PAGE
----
So in sum, the Senate did not introduce any of the CRC maps as bills, despite an apparent statutory obligation to do so; instead it worked exclusively on maps produced outside of all public scrutiny. The sponsors of those maps professed to have drawn inspiration from the CRC recommendations but provided very few explanations for the many deviations from those recommendations. Every substantive change made to the maps by the Senate came as a bolt from the blue, evidently as much a surprise to other Senators as to the public, and the Senate floor debate made clear that on both sides of the aisle Senators had no objection to discussing changes to the maps in private meetings outside of public view.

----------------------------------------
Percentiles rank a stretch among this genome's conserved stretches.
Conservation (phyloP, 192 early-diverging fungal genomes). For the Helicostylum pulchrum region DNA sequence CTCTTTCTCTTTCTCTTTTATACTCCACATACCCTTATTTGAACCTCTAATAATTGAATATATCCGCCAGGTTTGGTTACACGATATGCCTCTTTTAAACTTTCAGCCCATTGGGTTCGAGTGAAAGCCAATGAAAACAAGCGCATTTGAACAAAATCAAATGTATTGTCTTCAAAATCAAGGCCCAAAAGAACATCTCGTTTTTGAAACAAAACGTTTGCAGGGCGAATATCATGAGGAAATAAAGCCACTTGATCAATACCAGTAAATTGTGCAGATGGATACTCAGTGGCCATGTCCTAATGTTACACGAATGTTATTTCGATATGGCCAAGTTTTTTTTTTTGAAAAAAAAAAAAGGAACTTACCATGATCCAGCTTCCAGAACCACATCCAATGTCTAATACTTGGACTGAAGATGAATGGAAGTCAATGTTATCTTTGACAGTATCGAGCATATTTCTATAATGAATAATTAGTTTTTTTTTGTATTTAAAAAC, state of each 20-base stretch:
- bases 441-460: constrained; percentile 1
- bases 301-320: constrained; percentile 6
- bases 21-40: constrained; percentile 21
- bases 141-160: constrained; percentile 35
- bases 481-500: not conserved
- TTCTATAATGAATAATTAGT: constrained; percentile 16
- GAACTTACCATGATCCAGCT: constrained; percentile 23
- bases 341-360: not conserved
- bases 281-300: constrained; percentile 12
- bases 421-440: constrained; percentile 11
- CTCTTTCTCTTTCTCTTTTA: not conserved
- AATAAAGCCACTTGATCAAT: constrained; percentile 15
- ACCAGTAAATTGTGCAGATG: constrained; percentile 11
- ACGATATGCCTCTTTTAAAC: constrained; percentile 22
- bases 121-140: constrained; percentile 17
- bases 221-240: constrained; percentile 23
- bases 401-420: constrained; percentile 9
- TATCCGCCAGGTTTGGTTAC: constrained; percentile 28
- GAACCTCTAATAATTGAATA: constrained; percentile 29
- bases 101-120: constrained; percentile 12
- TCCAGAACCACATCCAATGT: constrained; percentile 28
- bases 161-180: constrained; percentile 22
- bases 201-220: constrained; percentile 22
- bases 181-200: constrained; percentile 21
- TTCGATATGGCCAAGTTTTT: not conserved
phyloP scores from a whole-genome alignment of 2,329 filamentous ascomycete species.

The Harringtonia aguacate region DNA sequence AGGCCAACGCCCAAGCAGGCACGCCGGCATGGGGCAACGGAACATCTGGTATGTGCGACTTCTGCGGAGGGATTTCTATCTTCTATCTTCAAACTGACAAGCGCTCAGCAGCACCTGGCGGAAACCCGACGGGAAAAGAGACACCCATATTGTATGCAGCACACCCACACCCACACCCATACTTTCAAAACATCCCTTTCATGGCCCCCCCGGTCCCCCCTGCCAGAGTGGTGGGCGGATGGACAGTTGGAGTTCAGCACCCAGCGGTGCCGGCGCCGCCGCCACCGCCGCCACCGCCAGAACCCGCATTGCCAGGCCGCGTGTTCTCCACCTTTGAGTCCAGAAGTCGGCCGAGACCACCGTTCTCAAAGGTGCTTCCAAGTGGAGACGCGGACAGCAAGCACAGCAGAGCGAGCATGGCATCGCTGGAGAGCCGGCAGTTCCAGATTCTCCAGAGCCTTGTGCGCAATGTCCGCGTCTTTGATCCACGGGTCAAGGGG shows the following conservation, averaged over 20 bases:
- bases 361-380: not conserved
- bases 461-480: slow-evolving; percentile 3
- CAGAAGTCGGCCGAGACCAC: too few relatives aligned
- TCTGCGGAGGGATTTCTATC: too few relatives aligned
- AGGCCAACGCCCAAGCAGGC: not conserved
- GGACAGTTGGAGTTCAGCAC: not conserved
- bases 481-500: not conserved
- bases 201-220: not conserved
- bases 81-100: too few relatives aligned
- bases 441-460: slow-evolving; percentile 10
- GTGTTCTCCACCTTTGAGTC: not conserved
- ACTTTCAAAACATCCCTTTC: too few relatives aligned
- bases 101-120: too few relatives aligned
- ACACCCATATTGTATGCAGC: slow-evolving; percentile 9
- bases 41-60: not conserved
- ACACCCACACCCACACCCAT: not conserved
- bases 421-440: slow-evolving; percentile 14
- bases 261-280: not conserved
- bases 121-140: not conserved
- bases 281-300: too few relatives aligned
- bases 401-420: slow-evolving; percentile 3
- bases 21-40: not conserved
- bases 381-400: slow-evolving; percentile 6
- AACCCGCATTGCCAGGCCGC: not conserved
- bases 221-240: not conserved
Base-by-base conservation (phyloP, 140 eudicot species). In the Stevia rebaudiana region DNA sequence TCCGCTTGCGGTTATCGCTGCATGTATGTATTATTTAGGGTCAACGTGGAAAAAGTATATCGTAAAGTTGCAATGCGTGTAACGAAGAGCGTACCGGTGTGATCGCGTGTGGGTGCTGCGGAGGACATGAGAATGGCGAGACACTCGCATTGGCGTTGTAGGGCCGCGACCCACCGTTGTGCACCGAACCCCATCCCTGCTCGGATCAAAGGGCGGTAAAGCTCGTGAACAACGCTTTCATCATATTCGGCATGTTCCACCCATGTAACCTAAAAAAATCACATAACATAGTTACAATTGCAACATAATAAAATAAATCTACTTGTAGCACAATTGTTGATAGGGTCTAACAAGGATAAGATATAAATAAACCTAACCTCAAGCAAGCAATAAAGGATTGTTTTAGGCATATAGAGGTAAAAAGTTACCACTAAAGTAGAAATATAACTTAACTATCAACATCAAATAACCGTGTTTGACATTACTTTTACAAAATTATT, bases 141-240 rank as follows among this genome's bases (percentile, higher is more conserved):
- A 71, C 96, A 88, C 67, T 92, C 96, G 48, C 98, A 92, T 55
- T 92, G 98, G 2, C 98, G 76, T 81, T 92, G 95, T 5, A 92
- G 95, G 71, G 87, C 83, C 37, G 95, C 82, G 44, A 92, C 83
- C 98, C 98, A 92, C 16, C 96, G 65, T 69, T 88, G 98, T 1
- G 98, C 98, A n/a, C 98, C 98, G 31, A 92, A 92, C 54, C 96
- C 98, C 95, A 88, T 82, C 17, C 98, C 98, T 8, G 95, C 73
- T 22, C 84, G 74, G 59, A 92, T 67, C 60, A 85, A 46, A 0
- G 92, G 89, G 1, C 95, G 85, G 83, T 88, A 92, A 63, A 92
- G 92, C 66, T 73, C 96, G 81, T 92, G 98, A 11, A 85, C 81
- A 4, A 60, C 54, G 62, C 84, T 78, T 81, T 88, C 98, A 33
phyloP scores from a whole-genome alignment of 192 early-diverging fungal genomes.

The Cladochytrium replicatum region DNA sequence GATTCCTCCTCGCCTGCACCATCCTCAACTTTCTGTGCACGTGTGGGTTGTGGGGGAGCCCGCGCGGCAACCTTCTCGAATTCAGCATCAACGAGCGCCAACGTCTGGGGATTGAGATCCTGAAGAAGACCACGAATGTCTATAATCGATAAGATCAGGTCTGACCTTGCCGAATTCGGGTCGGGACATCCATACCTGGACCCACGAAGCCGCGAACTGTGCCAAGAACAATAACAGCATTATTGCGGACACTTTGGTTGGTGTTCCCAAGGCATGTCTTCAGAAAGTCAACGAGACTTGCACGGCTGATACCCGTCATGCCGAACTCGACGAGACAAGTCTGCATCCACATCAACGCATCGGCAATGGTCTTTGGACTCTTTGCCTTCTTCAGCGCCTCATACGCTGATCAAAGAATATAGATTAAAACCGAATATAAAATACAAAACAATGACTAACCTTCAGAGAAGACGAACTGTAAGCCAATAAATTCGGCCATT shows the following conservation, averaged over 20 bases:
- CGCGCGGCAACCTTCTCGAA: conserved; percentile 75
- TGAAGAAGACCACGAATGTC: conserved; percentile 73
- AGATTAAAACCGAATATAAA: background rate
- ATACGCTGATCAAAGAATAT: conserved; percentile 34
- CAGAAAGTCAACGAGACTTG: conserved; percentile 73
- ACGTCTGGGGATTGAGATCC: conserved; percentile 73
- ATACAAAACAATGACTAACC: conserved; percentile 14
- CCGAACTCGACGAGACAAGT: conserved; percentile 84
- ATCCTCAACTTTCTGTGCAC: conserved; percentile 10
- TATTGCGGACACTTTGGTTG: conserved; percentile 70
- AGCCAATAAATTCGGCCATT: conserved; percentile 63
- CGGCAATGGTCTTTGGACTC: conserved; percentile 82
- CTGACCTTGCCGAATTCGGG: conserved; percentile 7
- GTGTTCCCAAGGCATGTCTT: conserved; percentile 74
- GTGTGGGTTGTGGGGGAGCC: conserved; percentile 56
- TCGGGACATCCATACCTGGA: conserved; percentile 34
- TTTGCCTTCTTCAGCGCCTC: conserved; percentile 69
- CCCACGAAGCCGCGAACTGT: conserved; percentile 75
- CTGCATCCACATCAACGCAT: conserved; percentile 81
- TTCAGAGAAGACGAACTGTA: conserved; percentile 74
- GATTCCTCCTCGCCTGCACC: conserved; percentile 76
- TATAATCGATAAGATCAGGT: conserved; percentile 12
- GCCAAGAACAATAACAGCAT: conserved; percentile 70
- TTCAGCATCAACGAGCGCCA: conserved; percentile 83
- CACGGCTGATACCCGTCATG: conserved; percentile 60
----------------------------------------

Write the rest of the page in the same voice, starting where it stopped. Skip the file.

One point at which the Senate provided for openness should, however, be noted. In normal practice, committee substitutes for a bill go on the web site only after a committee has adopted them and the chamber as a whole has adopted the relevant committee report. As Sen. Ivey-Soto pointed out, if that practice had been followed for the maps, no one in the public could have had any idea what changes were being debated. And so during the redistricting session, when committee substitutes were proposed, the text of the substitute and the corresponding maps were made available to the public on the legislative web site at the time of the relevant committee hearing, and thus roughly at the same time they were made available to the committee in question. The Senate floor substitute to SB 2 was a little slower showing up on the web site, but it did appear at 10 pm, not long after the Senate had finished its debate.